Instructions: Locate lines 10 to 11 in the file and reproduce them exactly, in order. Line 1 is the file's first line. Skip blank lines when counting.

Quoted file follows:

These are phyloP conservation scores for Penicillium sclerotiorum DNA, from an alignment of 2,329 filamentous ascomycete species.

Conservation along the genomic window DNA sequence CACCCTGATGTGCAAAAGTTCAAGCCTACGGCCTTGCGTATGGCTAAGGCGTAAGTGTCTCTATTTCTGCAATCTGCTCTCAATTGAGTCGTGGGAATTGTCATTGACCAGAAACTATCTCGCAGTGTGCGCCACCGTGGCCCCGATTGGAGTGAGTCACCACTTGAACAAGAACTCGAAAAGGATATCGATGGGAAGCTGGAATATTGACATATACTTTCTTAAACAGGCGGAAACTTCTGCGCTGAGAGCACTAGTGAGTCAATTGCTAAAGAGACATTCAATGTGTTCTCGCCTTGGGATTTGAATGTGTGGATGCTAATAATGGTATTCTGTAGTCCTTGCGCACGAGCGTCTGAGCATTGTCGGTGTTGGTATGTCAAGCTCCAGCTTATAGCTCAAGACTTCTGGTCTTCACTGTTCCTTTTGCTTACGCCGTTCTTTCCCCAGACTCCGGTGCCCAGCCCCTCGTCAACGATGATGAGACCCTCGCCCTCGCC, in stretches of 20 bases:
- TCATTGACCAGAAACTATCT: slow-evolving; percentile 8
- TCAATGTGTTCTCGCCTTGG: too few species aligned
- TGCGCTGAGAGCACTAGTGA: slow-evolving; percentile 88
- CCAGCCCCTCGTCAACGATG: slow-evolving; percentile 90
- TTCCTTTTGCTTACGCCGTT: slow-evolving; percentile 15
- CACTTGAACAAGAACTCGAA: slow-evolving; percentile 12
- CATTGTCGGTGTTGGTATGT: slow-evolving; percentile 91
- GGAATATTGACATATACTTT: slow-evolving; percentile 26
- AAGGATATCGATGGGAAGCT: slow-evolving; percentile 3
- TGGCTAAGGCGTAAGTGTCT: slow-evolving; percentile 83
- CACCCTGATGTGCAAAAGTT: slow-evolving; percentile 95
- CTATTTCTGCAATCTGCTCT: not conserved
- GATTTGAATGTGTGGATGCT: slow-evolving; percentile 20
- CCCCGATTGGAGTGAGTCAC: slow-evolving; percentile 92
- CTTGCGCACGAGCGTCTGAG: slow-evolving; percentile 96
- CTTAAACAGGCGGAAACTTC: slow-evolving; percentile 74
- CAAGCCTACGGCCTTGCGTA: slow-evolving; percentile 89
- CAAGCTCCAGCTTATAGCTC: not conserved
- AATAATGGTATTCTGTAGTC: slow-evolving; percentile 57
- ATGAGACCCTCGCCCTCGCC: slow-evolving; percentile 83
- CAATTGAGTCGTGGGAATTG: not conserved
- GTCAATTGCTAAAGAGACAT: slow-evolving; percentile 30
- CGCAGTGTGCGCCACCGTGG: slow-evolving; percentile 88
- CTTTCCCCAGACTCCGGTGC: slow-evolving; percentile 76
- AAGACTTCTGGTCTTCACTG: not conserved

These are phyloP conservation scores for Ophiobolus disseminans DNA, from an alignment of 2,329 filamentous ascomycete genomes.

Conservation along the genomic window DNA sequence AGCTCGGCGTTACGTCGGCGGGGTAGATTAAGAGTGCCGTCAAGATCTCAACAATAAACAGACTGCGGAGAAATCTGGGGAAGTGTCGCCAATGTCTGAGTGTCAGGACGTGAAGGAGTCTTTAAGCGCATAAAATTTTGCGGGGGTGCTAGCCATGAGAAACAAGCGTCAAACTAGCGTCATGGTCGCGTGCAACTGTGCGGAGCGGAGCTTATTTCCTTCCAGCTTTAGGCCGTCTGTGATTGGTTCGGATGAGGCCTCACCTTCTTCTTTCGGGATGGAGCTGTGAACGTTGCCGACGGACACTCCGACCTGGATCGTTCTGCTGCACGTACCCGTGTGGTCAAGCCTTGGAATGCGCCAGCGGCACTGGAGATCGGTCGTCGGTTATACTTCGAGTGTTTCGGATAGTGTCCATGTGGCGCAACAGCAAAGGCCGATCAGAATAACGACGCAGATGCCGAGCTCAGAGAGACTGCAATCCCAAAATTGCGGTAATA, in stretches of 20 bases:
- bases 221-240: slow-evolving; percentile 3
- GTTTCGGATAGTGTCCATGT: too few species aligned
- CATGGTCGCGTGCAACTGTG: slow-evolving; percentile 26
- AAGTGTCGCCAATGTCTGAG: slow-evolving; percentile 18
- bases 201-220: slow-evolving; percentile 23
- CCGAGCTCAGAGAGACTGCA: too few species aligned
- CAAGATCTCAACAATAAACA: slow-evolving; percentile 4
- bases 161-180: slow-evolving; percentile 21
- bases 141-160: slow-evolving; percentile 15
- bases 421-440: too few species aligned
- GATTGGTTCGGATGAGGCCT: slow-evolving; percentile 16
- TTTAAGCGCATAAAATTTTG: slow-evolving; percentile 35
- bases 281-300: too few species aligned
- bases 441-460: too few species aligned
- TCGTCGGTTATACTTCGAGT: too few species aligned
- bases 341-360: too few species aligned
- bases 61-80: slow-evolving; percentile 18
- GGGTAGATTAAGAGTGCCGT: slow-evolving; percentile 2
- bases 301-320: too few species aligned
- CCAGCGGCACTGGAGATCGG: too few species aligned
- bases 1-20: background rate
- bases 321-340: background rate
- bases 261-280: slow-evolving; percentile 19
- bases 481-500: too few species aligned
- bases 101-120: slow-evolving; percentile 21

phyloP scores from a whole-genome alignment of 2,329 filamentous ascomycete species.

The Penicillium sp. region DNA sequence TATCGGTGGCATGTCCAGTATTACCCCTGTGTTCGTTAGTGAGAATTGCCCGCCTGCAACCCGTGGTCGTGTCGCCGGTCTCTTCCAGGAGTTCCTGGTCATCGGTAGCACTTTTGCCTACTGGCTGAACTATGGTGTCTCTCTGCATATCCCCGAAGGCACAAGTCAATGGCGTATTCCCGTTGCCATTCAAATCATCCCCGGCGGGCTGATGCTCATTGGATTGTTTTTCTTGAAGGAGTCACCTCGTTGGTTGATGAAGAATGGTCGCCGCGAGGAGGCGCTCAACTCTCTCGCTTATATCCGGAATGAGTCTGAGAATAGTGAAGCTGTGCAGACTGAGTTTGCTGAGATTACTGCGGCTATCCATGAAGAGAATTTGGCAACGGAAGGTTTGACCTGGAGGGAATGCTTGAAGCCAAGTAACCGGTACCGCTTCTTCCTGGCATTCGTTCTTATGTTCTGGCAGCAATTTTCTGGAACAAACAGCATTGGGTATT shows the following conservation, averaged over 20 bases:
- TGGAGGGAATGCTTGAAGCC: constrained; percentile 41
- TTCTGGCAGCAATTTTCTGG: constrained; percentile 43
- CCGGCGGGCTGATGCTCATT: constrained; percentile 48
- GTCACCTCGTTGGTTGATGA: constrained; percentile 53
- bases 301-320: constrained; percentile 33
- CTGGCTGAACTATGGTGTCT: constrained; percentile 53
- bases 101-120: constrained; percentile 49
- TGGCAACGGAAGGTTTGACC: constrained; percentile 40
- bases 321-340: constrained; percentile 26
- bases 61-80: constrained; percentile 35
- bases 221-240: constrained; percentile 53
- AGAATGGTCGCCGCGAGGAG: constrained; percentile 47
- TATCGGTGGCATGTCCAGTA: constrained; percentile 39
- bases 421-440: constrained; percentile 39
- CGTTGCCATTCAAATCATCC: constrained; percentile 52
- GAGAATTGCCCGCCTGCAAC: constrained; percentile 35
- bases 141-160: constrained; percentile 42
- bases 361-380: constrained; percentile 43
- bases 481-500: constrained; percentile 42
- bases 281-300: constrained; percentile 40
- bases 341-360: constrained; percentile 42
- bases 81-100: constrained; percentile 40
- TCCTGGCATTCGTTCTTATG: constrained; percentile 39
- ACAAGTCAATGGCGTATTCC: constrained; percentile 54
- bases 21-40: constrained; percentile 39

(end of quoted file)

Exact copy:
- GGAATATTGACATATACTTT: slow-evolving; percentile 26
- AAGGATATCGATGGGAAGCT: slow-evolving; percentile 3